The major news event for the UAE markets last month was Dubai winning the right to hold the World Expo 2020.
Many investors had anticipated a win and were proven right, and the market reacted well to the news. On the geopolitical front, the Middle East made headlines as the P5+1 group entered into a temporary six-month agreement with Iran, that if followed through with a wider long-term agreement, could lead to a fundamental change in the dynamics of the region.
The global environment also supported UAE markets as China unveiled a new focus on market-driven reforms and US equity markets hit record highs. UAE markets last month delivered slightly positive returns; Abu Dhabi’s benchmark index rose 0.1 per cent, and Dubai’s edged up 0.8 per cent.
The UAE banking system remains a beneficiary of the strengthening domestic economy. Dubai’s economy grew 4.9 per cent in the first half of the year, driven by tourism and the hotel industry. The tourism sector grew 13.7 per cent, while the trade sector – which accounts for nearly a third of GDP – grew 4.1 per cent.
Two new regulations were announced by the central bank. The first was on mortgage lending and the second was on concentrated lending exposure. The long-term effect of these regulations should be positive for the banking sector and the economy. Last month, Mashreq shares rose 10 per cent, ADCB 7 per cent, Dubai Islamic Bank 6 per cent and First Gulf Bank 5 per cent, while Emirates NBD and National Bank of Abu Dhabi respectively declined 5 per cent and 4 per cent.
The average value traded on the Dubai Financial Market dropped to US$192 million a day last month, down 23 per cent from October. But it is still some five times the trading value achieved in November last year. The shares of DFM closed the month 3.4 per cent down, possibly affected by investors’ growing concern that the market might be overheating. They were also awaiting the decision on Expo 2020. The win is a further boost to Dubai’s market sentiment, which has already improved significantly this year.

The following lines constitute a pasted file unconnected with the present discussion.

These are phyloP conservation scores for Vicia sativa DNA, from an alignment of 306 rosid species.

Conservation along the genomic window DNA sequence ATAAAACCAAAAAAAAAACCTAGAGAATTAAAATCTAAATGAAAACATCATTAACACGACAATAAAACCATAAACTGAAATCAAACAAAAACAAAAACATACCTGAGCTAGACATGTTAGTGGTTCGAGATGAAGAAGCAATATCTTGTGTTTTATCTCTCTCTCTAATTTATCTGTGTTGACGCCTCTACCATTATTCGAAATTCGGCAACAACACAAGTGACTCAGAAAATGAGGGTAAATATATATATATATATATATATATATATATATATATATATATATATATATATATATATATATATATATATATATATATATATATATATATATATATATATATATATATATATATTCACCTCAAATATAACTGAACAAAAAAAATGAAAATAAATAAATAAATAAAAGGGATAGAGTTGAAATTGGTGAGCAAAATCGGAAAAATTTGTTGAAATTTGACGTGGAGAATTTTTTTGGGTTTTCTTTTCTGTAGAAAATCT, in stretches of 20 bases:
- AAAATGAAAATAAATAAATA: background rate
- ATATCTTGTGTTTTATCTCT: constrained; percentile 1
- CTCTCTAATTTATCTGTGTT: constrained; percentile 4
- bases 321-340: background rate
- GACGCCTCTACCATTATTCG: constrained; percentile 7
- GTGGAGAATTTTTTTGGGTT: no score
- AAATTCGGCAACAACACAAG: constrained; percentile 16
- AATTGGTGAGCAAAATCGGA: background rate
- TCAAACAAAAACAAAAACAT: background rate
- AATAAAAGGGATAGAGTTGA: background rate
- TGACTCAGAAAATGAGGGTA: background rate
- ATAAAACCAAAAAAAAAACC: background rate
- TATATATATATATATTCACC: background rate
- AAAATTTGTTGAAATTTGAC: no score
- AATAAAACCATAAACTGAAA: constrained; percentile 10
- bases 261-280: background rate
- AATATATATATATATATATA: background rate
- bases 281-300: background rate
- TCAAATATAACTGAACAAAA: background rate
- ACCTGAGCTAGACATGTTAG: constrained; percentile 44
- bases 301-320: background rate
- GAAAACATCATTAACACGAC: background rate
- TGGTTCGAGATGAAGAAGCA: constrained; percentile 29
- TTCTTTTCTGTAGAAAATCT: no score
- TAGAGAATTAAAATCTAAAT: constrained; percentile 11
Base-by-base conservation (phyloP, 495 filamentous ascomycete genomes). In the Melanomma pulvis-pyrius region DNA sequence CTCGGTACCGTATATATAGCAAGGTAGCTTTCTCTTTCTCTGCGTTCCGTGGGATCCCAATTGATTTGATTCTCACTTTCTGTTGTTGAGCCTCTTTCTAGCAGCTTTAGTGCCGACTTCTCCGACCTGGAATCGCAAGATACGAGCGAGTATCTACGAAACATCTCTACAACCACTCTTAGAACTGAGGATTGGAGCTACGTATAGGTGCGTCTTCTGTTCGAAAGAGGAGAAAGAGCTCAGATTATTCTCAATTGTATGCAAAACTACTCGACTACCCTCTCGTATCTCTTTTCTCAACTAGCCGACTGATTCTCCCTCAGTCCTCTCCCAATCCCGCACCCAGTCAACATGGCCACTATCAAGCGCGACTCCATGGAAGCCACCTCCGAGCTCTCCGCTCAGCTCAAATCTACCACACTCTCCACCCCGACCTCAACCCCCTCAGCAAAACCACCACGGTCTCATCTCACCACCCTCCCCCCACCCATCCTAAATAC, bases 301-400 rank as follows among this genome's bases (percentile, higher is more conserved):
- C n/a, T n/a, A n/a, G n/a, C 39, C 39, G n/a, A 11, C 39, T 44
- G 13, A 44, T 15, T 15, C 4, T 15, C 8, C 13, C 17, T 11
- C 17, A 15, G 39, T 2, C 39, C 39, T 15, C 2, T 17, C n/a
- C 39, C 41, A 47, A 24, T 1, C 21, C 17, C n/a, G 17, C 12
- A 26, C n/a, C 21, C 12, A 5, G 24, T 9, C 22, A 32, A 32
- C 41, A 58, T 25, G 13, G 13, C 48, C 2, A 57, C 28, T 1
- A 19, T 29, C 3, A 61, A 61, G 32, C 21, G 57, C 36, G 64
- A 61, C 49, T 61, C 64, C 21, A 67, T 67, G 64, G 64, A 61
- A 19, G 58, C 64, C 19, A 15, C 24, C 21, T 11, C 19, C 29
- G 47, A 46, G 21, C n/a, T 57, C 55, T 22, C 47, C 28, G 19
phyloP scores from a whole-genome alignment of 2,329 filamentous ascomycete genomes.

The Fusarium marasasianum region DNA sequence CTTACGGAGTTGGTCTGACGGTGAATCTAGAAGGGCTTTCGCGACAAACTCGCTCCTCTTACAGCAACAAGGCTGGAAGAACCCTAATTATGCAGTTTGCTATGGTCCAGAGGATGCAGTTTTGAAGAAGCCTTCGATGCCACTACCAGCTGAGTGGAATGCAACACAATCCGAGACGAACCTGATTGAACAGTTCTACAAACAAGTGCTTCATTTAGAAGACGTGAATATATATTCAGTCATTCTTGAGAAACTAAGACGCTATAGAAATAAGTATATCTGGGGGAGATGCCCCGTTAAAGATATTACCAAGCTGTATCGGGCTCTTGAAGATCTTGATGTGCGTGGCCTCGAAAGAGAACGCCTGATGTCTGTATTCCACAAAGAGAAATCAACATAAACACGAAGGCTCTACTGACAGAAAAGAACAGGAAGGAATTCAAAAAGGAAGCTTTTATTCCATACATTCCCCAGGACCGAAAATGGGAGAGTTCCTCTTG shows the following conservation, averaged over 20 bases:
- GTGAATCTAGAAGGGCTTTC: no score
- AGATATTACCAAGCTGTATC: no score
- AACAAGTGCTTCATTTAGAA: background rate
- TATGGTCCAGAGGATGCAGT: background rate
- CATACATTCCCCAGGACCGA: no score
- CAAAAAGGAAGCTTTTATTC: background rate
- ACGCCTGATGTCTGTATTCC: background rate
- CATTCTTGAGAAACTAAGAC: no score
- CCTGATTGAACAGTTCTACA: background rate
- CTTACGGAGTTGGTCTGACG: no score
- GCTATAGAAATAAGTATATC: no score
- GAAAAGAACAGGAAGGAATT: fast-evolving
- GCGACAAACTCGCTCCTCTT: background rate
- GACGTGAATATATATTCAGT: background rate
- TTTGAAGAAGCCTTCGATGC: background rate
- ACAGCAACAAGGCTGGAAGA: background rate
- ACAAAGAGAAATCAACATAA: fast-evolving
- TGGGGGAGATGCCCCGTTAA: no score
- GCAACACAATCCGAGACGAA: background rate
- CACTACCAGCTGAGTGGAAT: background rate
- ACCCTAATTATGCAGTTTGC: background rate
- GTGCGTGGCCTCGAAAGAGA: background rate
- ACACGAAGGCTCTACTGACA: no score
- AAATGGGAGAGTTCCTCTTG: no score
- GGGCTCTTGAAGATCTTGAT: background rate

Dubai’s property and construction sectors continued to edge higher in anticipation that Dubai’s bid would be successful. Emaar gained 3.6 per cent during the month. In Abu Dhabi, however, Aldar fell 11.5 per cent as investors booked profits after the third-quarter results announcement. The stock has more than doubled this year. Aldar’s net profit in the quarter rose to Dh407.5m from Dh205.7m last year, as provisions and writedowns were no longer required.
In the construction segment, Arabtec’s third-quarter net income jumped to Dh100.8m, from Dh35m a year earlier, on the back of new projects. That beat the market consensus estimate of Dh54m. Arabtec also cancelled the second part of its rights issue. The stock declined 5 per cent last month.
In the telecoms sector, Etisalat announced the completion of its purchase of Vivendi’s 53 per cent stake in Maroc Telecom. The deal was valued at $5.7 billion, including dividend which Etisalat would pay to Vivendi. The deal is the largest in the region and is valued at 6.2 times Ebitda. I view this deal to be earnings accretive and positive for Etisalat.
The UAE’s markets have risen significantly in the first 11 months this year. The domestic economy has strengthened, and the underlying confidence among companies and investors is high. In addition, the local property market has been highly resurgent. All these factors combined with easing political tensions in the Middle East, and the recovering global markets set the stage for what should be a solid showing in 2014.
Saleem Khokhar is the head of equities at NBAD Asset Management Group